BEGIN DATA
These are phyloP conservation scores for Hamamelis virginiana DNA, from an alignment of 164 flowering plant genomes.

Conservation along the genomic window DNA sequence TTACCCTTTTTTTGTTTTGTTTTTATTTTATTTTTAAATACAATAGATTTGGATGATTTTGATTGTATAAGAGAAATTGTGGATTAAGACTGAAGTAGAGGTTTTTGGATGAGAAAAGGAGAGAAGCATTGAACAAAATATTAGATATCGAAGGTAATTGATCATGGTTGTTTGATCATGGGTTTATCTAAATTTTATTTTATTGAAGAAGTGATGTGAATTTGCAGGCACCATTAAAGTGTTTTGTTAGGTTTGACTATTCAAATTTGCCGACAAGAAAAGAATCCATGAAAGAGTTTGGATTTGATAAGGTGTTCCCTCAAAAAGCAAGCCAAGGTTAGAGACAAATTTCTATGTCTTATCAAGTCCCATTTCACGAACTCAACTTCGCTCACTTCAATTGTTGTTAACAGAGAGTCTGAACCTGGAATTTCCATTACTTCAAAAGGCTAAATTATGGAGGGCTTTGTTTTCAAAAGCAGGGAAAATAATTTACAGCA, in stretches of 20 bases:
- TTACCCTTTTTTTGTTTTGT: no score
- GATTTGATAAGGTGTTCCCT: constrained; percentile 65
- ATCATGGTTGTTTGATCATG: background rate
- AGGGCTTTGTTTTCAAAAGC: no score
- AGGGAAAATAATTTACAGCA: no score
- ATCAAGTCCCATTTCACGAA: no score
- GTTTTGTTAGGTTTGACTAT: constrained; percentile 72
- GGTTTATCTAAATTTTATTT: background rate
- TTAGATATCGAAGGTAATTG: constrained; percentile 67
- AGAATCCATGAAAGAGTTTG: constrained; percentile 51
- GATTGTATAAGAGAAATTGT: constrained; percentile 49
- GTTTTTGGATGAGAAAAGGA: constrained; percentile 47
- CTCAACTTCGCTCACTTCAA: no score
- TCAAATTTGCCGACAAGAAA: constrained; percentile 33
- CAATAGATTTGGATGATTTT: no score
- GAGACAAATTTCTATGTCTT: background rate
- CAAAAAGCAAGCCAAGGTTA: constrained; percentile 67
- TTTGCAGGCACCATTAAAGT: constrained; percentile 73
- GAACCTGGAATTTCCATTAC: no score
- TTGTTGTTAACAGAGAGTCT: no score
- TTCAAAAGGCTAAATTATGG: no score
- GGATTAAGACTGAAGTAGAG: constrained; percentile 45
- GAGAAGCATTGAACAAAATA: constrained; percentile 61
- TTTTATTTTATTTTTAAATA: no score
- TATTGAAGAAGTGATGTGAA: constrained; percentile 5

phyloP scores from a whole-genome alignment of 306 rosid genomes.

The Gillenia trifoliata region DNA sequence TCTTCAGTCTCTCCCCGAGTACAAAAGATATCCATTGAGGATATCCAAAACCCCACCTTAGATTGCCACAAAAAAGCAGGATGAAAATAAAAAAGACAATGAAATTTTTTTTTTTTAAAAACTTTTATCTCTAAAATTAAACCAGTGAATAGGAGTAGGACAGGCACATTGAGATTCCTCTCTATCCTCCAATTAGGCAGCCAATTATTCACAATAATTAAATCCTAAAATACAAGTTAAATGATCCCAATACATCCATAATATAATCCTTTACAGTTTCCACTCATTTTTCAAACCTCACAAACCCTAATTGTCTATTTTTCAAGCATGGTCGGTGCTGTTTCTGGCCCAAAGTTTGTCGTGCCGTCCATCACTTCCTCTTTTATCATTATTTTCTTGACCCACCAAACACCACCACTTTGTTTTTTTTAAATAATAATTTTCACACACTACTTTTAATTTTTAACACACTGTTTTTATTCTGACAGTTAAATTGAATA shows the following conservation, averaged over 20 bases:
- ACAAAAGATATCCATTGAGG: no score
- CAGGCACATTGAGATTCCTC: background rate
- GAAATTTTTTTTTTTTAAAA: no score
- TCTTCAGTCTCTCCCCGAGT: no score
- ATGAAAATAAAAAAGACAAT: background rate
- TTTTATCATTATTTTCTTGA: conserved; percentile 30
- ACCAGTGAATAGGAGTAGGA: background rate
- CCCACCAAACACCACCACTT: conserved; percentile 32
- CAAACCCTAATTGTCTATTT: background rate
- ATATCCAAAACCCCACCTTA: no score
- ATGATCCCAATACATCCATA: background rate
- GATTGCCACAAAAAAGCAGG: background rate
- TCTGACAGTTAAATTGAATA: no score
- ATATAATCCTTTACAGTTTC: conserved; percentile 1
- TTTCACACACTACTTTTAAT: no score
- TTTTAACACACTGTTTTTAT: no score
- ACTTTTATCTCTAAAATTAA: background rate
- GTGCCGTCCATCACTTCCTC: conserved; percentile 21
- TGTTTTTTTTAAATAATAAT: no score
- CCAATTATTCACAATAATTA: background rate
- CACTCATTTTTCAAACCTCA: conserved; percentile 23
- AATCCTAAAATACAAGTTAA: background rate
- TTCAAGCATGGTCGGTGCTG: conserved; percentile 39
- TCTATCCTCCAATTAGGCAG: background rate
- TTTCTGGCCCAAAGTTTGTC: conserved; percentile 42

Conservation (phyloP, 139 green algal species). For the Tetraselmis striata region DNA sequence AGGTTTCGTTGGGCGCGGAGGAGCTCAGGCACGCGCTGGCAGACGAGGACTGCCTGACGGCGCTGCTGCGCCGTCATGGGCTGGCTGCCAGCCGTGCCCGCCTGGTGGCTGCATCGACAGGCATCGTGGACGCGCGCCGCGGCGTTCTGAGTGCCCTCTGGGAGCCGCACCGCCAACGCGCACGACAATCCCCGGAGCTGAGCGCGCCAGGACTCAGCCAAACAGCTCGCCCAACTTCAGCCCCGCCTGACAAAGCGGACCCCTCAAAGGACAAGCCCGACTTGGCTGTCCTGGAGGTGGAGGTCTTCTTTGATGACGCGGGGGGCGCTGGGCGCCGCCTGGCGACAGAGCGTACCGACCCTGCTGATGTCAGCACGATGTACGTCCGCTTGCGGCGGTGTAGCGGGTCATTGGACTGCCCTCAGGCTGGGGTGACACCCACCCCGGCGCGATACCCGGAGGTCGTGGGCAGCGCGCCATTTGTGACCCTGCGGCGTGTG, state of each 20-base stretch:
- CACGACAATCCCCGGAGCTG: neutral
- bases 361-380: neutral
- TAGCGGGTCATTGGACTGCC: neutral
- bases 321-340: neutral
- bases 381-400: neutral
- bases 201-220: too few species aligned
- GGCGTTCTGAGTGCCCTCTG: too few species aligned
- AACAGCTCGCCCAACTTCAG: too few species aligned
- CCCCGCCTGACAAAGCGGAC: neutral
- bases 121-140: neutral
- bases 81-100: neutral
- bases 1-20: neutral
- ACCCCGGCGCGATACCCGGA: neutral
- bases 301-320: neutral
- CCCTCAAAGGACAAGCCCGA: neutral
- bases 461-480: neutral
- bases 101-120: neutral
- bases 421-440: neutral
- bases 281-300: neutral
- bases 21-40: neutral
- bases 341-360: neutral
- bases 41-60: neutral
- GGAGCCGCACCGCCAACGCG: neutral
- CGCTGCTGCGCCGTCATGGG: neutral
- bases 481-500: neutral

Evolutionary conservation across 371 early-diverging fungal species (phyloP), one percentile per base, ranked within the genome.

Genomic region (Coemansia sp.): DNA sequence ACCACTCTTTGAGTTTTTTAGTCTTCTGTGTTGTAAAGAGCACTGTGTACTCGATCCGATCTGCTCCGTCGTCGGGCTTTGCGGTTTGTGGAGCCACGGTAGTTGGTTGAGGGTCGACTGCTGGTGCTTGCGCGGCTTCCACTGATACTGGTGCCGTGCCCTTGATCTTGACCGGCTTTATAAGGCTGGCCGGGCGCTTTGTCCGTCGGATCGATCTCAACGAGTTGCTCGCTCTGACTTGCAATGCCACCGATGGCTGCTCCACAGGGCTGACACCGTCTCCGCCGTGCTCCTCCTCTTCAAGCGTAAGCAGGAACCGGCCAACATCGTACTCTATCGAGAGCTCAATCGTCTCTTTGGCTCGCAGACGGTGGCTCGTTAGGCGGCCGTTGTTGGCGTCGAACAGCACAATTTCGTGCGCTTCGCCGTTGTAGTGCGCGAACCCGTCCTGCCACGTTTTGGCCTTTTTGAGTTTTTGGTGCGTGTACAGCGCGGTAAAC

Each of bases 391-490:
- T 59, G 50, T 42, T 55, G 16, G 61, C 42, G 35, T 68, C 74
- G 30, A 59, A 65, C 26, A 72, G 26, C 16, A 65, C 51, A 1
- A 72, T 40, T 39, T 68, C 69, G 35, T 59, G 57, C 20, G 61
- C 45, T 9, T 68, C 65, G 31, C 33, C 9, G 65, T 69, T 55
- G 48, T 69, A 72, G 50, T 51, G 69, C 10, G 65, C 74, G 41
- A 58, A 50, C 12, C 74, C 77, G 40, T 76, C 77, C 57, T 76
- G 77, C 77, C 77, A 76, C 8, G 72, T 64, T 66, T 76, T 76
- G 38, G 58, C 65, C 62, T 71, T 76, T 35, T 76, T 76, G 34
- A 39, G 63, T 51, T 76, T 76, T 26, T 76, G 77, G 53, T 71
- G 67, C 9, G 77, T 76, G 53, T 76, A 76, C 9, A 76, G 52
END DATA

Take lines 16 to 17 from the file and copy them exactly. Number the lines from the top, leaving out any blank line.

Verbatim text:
- TCAAATTTGCCGACAAGAAA: constrained; percentile 33
- CAATAGATTTGGATGATTTT: no score